The sun is setting and the main courtyard is buzzing with children. Some are riding bikes, others playing outdoor games. The older people are shutting their windows and trying to take a nap while the teenagers are hanging out outside the conservative walls of the Monastery. The middle aged men are playing cards in the clubhouses away from their nagging wives. The main courtyard turns into a melting pot of priests, seniors, parents and children. A recipe for disaster.
Priests and seniors start to complain about the noise and demand that the children go home and sleep. Parents are arguing with them and the children continue playing with their youthful joie de vivre.
The sun sets and it is already 10 P.M. As the gates close, the noise starts to fade and before you know it, it’s 5 am again and Jimmy’s back.
From Shangri-La to Tartarus ?
Our quarter is under direct control of the Armenian Patriarchate of Jerusalem which means that civilians have no say in community issues. There is a synod composed of 30 priests belonging to the Saint James’ brotherhood but the ultimate decision stands with the Patriarch. Authoritarian ? Perhaps, but it is the only way for our lands to be protected. If civilians were to own the properties, all the people who left for political reasons would have sold their houses and left a segregated community, with fewer properties and a greater threat of extinction. However, it is not all black and white. While it is forbidden for individuals to sell properties of the Church, many priests, mainly the ones high up the ladder, have abused their power in the past and sold lands, keeping the money for themselves. Other issues include the confiscation of some properties by the Israeli Authorities, usually due to the presence of weak leadership and a feeble stance by a Patriarch. With an uncertain political situation, reducing demographics and an outdated system, one asks himself : Is the Armenian Community of Jerusalem on the verge of extinction ?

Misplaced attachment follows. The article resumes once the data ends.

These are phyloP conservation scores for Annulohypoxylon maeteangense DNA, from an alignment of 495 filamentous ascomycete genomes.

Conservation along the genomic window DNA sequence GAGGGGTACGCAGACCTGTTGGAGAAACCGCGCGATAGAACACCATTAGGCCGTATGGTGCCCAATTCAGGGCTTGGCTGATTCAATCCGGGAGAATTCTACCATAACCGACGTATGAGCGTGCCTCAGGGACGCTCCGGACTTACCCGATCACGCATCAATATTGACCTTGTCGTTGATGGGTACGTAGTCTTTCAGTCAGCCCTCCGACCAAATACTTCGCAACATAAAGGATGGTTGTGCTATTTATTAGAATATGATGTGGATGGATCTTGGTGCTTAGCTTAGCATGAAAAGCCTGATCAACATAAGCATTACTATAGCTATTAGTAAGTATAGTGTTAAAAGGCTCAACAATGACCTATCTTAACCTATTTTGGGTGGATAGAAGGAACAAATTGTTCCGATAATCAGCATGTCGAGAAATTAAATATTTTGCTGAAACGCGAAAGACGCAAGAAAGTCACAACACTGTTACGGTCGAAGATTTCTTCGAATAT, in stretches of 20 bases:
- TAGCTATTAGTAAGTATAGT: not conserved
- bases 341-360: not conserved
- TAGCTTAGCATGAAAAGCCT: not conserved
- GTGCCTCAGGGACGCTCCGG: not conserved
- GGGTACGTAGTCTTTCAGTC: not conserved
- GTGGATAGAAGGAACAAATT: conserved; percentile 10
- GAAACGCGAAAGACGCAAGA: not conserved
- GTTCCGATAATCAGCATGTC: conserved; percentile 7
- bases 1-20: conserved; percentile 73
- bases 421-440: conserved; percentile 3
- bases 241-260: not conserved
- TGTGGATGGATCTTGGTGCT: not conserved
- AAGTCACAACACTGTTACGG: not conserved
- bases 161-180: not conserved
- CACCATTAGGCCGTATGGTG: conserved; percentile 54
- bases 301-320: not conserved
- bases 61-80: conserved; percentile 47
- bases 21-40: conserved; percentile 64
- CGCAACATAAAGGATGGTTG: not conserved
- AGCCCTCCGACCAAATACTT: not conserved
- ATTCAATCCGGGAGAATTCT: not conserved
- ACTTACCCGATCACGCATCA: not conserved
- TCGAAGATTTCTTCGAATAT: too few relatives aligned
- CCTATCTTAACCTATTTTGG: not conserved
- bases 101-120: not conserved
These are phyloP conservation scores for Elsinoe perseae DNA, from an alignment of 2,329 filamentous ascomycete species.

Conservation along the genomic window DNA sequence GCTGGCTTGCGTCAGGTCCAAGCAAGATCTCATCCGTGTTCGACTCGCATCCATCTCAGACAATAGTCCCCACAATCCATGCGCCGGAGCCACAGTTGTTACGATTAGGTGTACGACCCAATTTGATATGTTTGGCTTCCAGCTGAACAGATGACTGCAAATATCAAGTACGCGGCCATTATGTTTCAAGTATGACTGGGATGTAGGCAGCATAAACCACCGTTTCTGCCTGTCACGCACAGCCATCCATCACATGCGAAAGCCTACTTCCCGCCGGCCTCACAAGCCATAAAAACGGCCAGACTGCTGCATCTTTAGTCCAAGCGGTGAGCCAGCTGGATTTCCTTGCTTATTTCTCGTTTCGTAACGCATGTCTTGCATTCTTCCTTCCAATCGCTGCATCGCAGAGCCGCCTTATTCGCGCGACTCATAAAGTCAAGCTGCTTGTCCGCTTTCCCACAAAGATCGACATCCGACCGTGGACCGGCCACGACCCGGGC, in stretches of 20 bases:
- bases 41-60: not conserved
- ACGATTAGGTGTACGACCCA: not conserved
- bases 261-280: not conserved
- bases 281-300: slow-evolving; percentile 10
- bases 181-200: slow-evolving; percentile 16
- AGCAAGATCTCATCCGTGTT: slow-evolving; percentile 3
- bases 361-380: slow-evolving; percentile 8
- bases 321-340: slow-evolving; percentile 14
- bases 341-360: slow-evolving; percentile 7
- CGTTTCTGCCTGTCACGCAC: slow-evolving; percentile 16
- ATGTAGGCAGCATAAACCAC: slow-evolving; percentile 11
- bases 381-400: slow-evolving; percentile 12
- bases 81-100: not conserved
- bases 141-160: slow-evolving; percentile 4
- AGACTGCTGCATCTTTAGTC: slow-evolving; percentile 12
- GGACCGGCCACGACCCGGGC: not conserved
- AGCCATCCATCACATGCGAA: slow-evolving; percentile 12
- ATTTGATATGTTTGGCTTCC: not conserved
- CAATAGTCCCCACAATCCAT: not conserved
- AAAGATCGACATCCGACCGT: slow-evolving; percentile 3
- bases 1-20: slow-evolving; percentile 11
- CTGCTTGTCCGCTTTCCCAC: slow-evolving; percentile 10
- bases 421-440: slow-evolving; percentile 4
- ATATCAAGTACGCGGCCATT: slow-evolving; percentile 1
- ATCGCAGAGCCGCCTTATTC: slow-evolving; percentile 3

*arabic expression which literally means a deaf person at a wedding; describes someone who doesn't know what's going on around him
For more pictures of the Armenian Community of Jerusalem, visit the page below